Standard Bank profits jump 35%


South Africa’s largest lender by assets, Standard Bank, posted a 35% jump in headline earnings on Thursday, partly due to higher interest rates. However, it added that it expects interest rates to curb demand and constrain balance sheet growth for the remainder of the year.

The banking group, which has benefitted from the endowment effect of higher interest rates, with the South African Reserve Bank’s (Sarb) 475 basis point increase in the repo rate since November 2021, said it expects net interest margin tailwinds to dwindle.

“We expect high interest rates to constrict demand and balance sheet growth. Interest rates are likely to have peaked, and net interest margin tailwinds are expected to fade,” Standard Bank said.

The Sarb’s aggressive policy-tightening action has helped lift bank profits significantly as repaying debt rapidly became more expensive.

The surge in earnings saw resulted in headline earnings of R21.2 billion for the six months ended June 2023,

Interest income grew 34% to R46 billion but is expected to moderate to low teens. In contrast, trading revenue increased 36% to R11.7 billion during the reporting period and is projected to decline by double-digits, barring more market volatility and increased client activity.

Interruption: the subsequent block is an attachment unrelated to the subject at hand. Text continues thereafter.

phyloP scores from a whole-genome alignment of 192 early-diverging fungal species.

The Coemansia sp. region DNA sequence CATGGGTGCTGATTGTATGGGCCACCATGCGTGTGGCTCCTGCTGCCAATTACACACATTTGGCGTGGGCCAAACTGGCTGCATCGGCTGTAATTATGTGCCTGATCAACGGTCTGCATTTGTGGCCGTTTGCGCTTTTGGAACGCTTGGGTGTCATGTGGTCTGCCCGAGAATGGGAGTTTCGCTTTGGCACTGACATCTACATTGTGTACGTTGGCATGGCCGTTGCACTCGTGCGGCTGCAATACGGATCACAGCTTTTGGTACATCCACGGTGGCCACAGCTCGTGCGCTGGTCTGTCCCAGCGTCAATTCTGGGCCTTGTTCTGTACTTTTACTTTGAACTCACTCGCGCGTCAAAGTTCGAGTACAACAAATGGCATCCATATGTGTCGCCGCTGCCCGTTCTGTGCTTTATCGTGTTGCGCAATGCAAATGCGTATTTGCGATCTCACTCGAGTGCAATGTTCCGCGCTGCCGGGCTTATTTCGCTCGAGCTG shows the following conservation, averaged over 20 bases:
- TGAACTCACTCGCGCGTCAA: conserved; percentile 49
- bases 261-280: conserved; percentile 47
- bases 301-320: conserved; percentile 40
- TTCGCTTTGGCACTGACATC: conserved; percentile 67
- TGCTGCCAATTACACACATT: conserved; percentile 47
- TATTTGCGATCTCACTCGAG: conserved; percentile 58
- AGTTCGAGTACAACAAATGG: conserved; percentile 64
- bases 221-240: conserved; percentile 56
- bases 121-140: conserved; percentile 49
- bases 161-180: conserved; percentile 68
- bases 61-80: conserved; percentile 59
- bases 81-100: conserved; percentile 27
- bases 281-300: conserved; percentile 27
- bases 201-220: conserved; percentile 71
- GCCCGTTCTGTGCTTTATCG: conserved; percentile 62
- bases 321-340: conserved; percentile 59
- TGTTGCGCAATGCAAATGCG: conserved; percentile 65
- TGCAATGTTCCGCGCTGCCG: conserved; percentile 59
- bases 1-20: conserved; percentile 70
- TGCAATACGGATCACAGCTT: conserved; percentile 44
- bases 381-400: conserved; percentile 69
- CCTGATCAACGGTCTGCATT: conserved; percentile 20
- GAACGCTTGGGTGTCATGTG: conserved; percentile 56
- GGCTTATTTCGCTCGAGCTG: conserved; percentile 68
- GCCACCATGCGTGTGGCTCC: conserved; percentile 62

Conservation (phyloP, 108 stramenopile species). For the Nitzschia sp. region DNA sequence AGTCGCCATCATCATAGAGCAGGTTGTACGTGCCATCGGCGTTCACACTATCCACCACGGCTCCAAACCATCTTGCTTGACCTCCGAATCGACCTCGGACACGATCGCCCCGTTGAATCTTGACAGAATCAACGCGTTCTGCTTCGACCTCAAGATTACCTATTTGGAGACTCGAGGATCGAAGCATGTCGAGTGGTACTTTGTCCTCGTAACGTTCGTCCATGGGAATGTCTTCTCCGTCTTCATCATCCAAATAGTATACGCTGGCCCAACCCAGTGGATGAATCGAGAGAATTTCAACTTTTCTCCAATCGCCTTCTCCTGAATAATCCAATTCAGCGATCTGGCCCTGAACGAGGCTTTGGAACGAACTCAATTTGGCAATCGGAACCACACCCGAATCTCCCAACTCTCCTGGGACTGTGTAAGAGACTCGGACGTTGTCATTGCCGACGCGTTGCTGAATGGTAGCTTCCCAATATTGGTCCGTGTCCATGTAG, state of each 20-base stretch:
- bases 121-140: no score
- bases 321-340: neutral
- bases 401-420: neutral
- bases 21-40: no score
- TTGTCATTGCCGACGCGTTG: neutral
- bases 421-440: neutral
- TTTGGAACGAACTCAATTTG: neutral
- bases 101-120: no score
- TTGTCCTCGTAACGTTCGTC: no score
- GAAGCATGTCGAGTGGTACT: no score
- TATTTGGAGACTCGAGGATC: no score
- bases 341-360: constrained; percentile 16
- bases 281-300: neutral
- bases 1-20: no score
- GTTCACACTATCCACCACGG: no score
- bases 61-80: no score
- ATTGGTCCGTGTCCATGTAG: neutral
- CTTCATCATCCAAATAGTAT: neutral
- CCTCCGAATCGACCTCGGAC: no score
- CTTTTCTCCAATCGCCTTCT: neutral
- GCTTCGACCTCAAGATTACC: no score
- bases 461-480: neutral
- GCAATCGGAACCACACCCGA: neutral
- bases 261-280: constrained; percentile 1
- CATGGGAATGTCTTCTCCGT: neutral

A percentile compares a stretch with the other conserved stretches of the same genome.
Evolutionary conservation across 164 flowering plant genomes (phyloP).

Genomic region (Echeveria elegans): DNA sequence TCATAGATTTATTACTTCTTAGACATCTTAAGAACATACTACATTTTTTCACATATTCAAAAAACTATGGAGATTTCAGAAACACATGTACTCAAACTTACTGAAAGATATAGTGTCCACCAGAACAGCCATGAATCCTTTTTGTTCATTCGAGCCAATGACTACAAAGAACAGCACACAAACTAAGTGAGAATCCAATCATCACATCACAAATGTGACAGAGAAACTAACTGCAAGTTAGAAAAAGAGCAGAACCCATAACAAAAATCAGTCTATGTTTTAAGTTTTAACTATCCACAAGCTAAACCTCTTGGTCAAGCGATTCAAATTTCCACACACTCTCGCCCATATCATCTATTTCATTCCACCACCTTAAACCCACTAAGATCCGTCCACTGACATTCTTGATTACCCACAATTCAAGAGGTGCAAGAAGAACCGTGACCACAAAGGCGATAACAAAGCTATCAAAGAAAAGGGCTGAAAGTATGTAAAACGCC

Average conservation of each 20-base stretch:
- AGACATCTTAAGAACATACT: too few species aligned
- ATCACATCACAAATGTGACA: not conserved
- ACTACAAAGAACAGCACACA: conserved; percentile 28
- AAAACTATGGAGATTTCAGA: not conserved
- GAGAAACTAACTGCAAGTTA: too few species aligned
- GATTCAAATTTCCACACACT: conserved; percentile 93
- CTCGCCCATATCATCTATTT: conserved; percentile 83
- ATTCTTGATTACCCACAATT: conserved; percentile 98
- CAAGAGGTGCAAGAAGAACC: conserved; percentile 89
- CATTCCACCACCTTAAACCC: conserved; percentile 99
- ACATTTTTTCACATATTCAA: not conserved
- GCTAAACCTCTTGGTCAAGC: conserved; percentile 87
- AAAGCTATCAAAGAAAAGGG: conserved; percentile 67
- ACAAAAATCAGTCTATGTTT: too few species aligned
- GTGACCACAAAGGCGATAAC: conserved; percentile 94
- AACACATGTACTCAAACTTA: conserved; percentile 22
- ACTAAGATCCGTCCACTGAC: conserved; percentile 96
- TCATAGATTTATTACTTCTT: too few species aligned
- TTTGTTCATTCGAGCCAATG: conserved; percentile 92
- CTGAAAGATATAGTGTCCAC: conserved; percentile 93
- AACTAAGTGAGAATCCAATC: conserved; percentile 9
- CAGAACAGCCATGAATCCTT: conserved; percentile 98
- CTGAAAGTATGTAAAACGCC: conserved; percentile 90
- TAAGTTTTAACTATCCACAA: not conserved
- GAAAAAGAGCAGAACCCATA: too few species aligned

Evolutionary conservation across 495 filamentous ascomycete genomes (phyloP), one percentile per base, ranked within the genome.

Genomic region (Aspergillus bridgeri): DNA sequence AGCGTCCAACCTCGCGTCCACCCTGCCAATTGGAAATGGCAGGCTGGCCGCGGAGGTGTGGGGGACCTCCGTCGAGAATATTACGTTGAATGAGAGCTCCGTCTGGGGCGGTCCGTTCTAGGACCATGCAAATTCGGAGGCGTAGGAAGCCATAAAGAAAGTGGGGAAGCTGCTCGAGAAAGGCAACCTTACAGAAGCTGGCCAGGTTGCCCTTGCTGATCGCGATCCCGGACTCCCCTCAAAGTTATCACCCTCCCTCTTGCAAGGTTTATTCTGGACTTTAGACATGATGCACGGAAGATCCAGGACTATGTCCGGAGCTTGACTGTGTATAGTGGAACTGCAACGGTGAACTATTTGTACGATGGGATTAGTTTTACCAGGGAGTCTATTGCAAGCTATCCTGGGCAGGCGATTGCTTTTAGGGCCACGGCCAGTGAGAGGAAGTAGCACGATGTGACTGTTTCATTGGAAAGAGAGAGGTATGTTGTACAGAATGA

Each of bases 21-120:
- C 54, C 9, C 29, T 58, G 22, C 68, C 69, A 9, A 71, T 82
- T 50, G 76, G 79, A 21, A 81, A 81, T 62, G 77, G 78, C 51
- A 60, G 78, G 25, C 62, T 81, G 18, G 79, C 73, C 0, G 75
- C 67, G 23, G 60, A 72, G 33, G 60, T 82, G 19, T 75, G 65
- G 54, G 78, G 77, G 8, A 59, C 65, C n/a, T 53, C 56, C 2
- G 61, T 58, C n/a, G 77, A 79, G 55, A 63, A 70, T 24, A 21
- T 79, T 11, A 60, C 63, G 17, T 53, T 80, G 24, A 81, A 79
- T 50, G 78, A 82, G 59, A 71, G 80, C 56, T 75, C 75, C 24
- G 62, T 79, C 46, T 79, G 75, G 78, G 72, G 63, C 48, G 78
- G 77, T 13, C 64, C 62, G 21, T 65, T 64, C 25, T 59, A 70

The bank said inflation and interest rate pressures, which depressed consumer demand, were exacerbated by slow government policy reforms, poor service delivery, and increased electricity and logistics disruptions.

Its research suggests that interest rates will be kept at 8.25% for the remainder of the year and that the South African economy will grow by 0.8%.

During the period, the company grew revenue by 27% while its loan and advances to customers grew 9% to R1.4 trillion, driven by strong activity in its corporate and sovereign portfolios.

“All other portfolios recorded muted growth as client demand declined, approvals declined due to client affordability constraints linked to higher interest rates, and disbursements slowed,” Standard Bank said.

It added that the effects of higher interest rates, which drove instalments up and affordability down, were most noticeable in its home loan book.

However, it said it maintained focus on accelerating collections efforts and implemented relevant debt affordability solutions for its clients.

The board approved an interim dividend of 690 cents per share, translating to an interim dividend payout ratio of 54%.

Shares in Standard Bank were little changed during early morning trade and were down by a slight 0.05% to trade at R193.50.